Onkar S. Vaze*
100 Corporate Drive, South Plainfield, New Jersey, U.S.A., 07080
Received date May 03, 2016; Accepted date May 05, 2016; Published date May 12, 2016
Citation: Vaze OS (2016) Pharmaceutical Nanocarriers (Liposomes and Micelles) in Cancer Therapy. J Nanomed Nanotechnol 7:e138. doi:10.4172/2157- 7439.1000e138
Copyright: © 2016 Vaze OS. This is an open-access article distributed under the terms of the Creative Commons Attribution License, which permits unrestricted use, distribution, and reproduction in any medium, provided the original author and source are credited.
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Fundamental progress in cancer biology has resulted in remarkable advances in diagnosis and cancer therapy. The need now is to transform this knowledge into effective therapies. The effectiveness of chemotherapeutic drugs is severely limited due to the dose-limiting toxicity and patient morbidity. In cancer therapy, effective delivery of the drug to the tumor site while avoiding off-site side effects is the primary challenge. This challenge can be overcome by targeting the tumor site selectively to avoid the undesired side-effects at non-target sites after the systemic delivery. A good drug delivery system fulfills several pharmaceutical requirements including increase in therapeutic effect, good biocompatibility, an ability to accumulate at a targeted site and controlled release of the drug at the target site . Nanocarriers assisted delivery of drugs has become a successful strategy that enhances the delivery of small molecule and large molecules such a genes and peptides or proteins . Different nanocarriers such as nanospheres, nanocapsules, liposomes, micelles, dendrimers, quantum dots, solid lipid nanoparticles, polymeric nanoparticles, gold nanoparticles, virus and virus-like nanoparticles have been explored for the delivery of small molecules and large molecules therapeutics.
Liposomes and micelles are the most extensively studied and understood pharmaceutical nanocarriers. Cholesterol and phospholipid molecules, that normally form cell membranes, generate liposomes which are vesicular nanostructures. Therapeutic liposomes are 50-200 nm in size and can be loaded with water soluble therapeutic agents in the aqueous core and water insoluble therapeutic agents in phospholipid (hydrophobic) bilayer. Micelles are colloidal dispersion with a particle size between 5-100 nm. For pharmaceuticals with poor solubility, Micelles can improve the bioavailability and solubility. Therapeutic agents in conjunction with nanocarriers such as liposomes and micelles result in better pharmacokinetic properties of the carrier-loaded drugs thereby improving therapeutic activity. These systems provide easier control, composition, size and in vivo stability in comparison with other drug delivery systems . Furthermore, preparation is considerably simpler and also small amounts of a targeting component can be attached to a these pharmaceutical nanocarriers. Thus, the fundamentals of liposomal and micellar nanocarrier and their biological interactions are well studied, and aids to design such nanocarriers with specific drug delivery, targeting and release characteristics. Lipid-or polymer-based delivery of therapeutic agent is the basic and simple nanotechnology platform which has found the most success in the clinics (Table 1).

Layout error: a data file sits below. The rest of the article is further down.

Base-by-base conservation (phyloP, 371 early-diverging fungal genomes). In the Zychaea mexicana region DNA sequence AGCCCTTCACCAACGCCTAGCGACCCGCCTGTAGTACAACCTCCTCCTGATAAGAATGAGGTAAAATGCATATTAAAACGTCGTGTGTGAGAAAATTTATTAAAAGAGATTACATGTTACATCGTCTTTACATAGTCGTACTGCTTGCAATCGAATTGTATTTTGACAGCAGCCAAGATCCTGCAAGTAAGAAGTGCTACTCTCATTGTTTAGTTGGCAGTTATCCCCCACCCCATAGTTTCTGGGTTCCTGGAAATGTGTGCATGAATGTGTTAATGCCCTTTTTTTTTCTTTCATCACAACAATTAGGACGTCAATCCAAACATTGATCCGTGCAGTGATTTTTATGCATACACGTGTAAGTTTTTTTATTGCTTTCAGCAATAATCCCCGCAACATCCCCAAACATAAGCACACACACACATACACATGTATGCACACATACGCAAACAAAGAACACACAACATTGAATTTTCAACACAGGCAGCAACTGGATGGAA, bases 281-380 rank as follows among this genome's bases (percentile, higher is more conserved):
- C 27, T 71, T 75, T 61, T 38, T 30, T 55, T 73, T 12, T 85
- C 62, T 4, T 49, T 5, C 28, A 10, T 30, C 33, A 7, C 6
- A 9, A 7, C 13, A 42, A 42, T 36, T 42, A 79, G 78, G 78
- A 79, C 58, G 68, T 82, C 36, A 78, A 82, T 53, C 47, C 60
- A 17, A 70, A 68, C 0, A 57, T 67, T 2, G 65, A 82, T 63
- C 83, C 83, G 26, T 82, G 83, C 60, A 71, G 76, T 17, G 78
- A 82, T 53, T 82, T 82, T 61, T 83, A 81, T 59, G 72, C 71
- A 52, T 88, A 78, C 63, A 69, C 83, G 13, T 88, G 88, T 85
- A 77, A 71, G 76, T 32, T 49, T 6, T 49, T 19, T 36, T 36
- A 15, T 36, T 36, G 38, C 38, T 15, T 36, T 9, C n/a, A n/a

Although an extensive number of scientific publications regarding these pharmaceutical nanocarriers exist, the translation of these pharmaceutical nanocarriers has been slow in comparison to that for small molecule drugs . Lack of clear regulatory guidelines as well as technical issues are factors limiting the clinical application of nanomedicines .
As opposed to conventional drugs, the development of these technologies (nanomedicine/nanocarriers) combine expert knowledge from the fields of Chemistry, Biology and Physics. The products of these collaborations are wide ranging in concept and design. This conjunction of various academic disciplines in addition to a concerted effort by regulatory bodies and industry is required for advances in such technologies. With these stakeholders working in harmony, it is possible to steer future research to obtain nanomedicine products that are both effective and safe.
Pharmaceutical nanocarriers such as liposomes and micelles have the potential to create new sources of revenue for the pharmaceutical and biotech industries and will improve the life cycle of proprietary drugs . It will revolutionize the field of medicine by creating new therapies. So far, academic departments, new startups and small technology companies seem to have invested more effort in such technologies [6- 14]. Drug delivery has already been revolutionized by nanotechnology. Pharmaceutical nanocarriers have made significant contributions to medicine and diagnostics and it will further continue to revolutionize these fields and further investigations are warranted in this area.
|Pharmaceutical nanocarriers||Trade/ProductName||Drug||Company||Current Status||Reference|
|Liposomes||Onivyde||Irinotecan||Merrimack Pharmaceuticals||Approved in October 2015|||
|Maroqbio||Vincristine sulfate||Spectrum Pharamceuticals||Approved in October 2012|||
|Doxil||Doxorubicin||Janssen Biotech||Approved in 1995|||
|Mepact||Mifamurtide||Takeda Pharmaceuticals||Phase III (USA)
Approved in Europe
|ALN-VSP02||siRNA against VEGF and kinesin spindle protein||Alnylam Pharmaceuticals||Phase I|||
|Micelles||Genexol-PM||Paclitaxel||Samyang Biopharma||Approved (South Korea)
Phase II (USA)
|Paclical||Paclitaxel||Osamnia Pharamceutical||Phase III|||
|NC 6004||Cisplatin||Nanocarrier||Phase II|||
|NK012||SN-38||Nippon Kayaku Co. Ltd||Phase II|||
|SP1049C||Doxorubicin||Supratek Pharmaceuticals||Phase II|||
Table 1: Selected list nanomedicines in oncology.